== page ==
Whenever a few writers get together, at some point the age old question is going to come up…. Are you a plotter or a pantser?

This of course refers to our way of working. Do you plot the novel in detail in advance or do you just sit down and fly by the seat of your pants. I tend towards the latter, but in either case, the hope is that the result will be a novel. A good one with realistic characters and a gripping plot.

Last week I was confronted by a sort of third option – plotting with a few lines of dialogue. This a really intriguing idea came from Sophie Weston, who has sold about 12 million books world-wide. That’s a very nice number. Lots of zeros involved. She was speaking at a workshop in London. This is what I took home from that workshop.

Let’s start with the traditional idea of plotting. This involves mapping out the action of the story. I know people who do it on a spreadsheet. Others do it in a document. Post it notes all over a door is another popular method, or a roll of wallpaper and a handful of coloured pens.

In this way, events are mapped out, scenes are described, characters actions and of course the all-important conflicts and resolutions. All good stuff.

At that point, if it were me, I would stop. If I know all that, there’s no reason to write the book. For me the joy of writing is the exploration: the unexpected idea that seems to just flow out of my fingertips without me really thinking about it; the way the characters slowly reveal themselves to me as I write and the times when even I start to wonder if this conflict will ever be resolved. I could never be a plotter.

But Sophie Weston suggested another idea. Dialogue. Not too much of it. Just a few lines where the characters reveal something of themselves, or react to an event. These are the key turning points of the story defined – without the detail.

Think about this moment in Star Wars….

Darth Vader holds a hand out to Luke Skywalker and says.. I am your Father.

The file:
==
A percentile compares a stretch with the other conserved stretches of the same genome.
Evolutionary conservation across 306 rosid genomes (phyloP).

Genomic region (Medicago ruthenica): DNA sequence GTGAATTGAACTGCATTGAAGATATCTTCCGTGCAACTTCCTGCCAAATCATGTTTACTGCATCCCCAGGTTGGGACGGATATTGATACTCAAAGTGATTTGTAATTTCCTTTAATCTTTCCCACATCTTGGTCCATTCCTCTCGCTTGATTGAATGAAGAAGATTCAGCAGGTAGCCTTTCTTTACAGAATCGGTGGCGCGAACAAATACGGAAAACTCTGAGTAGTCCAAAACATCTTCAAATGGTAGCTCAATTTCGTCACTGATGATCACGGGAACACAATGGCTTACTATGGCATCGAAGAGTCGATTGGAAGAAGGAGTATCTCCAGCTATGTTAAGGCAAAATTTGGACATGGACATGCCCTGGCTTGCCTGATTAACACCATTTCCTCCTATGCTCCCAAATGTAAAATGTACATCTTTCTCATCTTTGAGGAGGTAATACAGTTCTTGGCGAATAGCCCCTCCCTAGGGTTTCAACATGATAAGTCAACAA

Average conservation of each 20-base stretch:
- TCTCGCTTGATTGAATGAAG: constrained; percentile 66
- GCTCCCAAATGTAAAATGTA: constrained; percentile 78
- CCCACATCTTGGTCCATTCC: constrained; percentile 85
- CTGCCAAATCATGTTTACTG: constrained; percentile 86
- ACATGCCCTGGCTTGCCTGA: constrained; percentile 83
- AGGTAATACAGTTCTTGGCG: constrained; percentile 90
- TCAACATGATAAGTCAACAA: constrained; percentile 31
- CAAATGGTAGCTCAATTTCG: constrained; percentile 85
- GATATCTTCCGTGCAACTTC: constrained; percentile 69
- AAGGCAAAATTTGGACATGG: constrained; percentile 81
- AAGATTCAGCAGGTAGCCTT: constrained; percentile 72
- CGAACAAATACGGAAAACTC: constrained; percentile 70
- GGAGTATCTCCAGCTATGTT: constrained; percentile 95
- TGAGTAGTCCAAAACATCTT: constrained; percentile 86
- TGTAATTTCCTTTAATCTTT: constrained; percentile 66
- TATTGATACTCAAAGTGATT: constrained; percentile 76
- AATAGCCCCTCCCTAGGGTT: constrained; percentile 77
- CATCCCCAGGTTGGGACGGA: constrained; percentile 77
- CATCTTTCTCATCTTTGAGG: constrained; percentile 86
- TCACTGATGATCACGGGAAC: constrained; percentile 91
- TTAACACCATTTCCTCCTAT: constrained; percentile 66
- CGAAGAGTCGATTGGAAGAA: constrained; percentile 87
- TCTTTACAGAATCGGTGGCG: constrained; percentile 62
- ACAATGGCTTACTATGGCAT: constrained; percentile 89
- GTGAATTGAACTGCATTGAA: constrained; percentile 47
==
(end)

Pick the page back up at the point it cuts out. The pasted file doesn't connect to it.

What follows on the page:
Darth Vader holds a hand out to Luke Skywalker and says.. I am your Father.

What a moment. It’s a turning point for the film. It changes everything for Luke. And for Vader. It adds new levels to both characters and to their conflict.  Four words. That’s all it took.

In Jerry Maguire, Tom Cruise says to Rene Zellweger – ‘You complete me.’ It’s the moment when he admits he loves her. When planning the story, you could write …. he goes to her house where she is with a group of female friends and then he tells her he loves her. Or, in the outline you could just write three words and let the rest flow naturally as you write.

‘You’re gonna need a bigger boat. ’ In Jaws, this is the sign of worse trouble ahead. You don’t have to decide in advance when and where and to whom that is said. It’s just a line that tells us here is a place where the stakes must be raised.

‘I coulda had class. I coulda been a contender. I coulda been somebody, instead of a bum, which is what I am.’ In On the Waterfront, Marlon Brando gives us his whole character in just two lines of dialogue.

Marlon Brando as Terry Malloy.

Marlon Brando as Terry Malloy.

And let’s not forget Casablanca – with Bogie and Bergman. ‘All the gin joints in all the towns in all the world, she walks into mine.’ I don’t have to write a backstory.  That line gives me all the backstory I need to know when I start writing. I can discover the details as I write.

All my books start with the opening scene in my head, and the closing scene. My job is to get my characters from scene one to the last page in a believable and interesting and moving way. I’m going to have a go at writing a key line of two of dialogue before I really get into writing the book. I need lines that say a lot about my story and characters. If I can come up with a great line, I can build the story to that point, without having to map it out scene by scene. I will know where I am  going without writing so much detail that the story looses its freshness and spark.

It’s plotting, without plotting. And without giving away too much of the story to myself.

Thinking about the work in progress, I can see and hear my central character saying ‘I need your help.’ I know who she is saying it to, and just how hard it is for her to say it. That’s already telling me things about her back story and her character. I’m off now to write the next chapter.

Thank you Sophie Weston for the idea. I’ll let you know how I go.